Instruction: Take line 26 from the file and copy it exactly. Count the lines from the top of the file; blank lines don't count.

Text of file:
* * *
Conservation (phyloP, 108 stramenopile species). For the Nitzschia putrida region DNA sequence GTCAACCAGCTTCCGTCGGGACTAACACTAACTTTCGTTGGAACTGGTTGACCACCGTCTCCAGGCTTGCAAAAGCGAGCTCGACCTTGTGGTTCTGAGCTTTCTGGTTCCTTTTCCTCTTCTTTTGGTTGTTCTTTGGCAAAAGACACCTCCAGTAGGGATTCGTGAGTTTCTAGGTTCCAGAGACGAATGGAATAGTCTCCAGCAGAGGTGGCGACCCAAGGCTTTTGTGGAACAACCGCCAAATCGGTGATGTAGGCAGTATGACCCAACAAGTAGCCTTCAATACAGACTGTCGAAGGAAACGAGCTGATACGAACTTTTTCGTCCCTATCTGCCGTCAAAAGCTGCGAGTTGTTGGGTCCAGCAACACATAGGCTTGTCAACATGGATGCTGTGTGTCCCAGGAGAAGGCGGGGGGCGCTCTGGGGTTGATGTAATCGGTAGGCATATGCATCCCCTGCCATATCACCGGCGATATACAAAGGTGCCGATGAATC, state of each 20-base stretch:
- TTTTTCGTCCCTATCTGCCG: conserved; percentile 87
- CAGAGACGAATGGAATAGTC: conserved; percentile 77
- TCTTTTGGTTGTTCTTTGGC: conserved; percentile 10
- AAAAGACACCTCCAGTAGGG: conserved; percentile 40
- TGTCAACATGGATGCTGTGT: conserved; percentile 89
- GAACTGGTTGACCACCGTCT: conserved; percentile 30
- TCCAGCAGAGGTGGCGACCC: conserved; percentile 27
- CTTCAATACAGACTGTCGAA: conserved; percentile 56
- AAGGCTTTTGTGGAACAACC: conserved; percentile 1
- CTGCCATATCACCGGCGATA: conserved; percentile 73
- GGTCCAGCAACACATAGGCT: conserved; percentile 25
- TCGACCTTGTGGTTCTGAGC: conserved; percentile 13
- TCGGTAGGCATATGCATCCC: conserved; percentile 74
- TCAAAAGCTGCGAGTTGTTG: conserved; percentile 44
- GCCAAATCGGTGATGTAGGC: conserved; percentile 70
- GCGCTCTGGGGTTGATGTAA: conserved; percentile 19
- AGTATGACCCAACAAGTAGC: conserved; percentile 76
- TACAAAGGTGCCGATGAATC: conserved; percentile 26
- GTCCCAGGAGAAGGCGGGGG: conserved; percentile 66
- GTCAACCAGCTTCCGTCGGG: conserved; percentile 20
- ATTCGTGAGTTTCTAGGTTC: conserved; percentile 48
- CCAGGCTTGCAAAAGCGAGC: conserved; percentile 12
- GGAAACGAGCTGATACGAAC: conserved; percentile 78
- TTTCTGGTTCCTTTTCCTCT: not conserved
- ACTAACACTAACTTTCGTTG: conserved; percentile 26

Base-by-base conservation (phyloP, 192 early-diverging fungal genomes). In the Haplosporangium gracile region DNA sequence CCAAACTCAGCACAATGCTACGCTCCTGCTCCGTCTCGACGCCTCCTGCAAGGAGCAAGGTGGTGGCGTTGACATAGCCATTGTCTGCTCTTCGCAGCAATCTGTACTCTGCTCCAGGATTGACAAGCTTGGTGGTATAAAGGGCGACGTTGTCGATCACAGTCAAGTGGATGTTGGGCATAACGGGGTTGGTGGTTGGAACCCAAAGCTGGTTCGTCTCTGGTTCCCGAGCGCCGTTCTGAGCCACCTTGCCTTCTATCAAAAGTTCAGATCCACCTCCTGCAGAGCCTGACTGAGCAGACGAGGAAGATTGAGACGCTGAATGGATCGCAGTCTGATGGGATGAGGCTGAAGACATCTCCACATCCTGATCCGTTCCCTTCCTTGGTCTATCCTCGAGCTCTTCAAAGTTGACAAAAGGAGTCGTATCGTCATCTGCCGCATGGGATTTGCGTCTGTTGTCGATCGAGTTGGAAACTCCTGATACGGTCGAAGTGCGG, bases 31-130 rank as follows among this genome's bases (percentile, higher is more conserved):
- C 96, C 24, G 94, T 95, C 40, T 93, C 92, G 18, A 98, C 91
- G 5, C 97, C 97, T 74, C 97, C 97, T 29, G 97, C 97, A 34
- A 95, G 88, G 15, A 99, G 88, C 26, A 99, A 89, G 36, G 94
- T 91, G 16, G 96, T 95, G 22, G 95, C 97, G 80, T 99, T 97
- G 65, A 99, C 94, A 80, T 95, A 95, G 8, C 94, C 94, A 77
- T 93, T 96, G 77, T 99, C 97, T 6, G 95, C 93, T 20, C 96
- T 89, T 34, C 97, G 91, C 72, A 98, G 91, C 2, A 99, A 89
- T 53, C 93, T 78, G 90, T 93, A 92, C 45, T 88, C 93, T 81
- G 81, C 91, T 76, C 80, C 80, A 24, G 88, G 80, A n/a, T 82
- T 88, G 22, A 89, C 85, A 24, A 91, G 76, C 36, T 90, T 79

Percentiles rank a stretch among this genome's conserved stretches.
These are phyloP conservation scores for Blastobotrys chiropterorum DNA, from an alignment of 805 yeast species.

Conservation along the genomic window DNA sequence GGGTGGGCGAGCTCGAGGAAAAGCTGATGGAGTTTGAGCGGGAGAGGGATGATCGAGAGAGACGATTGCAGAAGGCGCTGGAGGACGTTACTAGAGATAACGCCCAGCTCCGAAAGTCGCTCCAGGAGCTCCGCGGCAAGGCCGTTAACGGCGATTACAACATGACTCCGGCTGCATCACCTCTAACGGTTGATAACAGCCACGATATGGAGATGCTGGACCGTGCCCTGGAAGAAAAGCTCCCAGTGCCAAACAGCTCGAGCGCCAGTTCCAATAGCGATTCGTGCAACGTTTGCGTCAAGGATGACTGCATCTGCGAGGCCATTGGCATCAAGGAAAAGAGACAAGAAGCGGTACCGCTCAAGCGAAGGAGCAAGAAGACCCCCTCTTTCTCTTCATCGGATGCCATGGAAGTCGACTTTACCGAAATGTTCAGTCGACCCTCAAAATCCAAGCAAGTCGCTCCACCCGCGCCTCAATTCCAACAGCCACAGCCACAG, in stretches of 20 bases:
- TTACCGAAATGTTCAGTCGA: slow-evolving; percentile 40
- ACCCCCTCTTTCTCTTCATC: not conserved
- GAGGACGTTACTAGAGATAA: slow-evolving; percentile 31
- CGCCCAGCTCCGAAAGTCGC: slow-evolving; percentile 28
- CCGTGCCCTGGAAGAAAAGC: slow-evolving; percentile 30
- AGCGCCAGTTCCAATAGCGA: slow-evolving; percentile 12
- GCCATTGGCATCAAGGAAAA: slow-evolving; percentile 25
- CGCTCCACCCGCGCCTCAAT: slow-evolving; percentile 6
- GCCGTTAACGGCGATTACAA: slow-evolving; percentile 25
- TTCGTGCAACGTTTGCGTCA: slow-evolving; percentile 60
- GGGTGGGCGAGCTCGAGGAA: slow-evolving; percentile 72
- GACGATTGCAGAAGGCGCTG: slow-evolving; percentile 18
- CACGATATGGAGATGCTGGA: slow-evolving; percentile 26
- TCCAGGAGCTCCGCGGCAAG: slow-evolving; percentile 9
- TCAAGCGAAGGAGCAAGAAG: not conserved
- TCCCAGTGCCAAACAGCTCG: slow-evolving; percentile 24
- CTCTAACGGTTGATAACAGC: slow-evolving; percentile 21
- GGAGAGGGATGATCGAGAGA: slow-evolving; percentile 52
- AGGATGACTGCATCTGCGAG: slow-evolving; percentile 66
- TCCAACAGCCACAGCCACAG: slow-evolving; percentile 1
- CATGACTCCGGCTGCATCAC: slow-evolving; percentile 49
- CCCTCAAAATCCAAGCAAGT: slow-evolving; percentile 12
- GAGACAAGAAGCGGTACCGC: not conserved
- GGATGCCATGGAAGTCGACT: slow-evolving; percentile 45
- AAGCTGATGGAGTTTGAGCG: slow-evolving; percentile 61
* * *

- ACTAACACTAACTTTCGTTG: conserved; percentile 26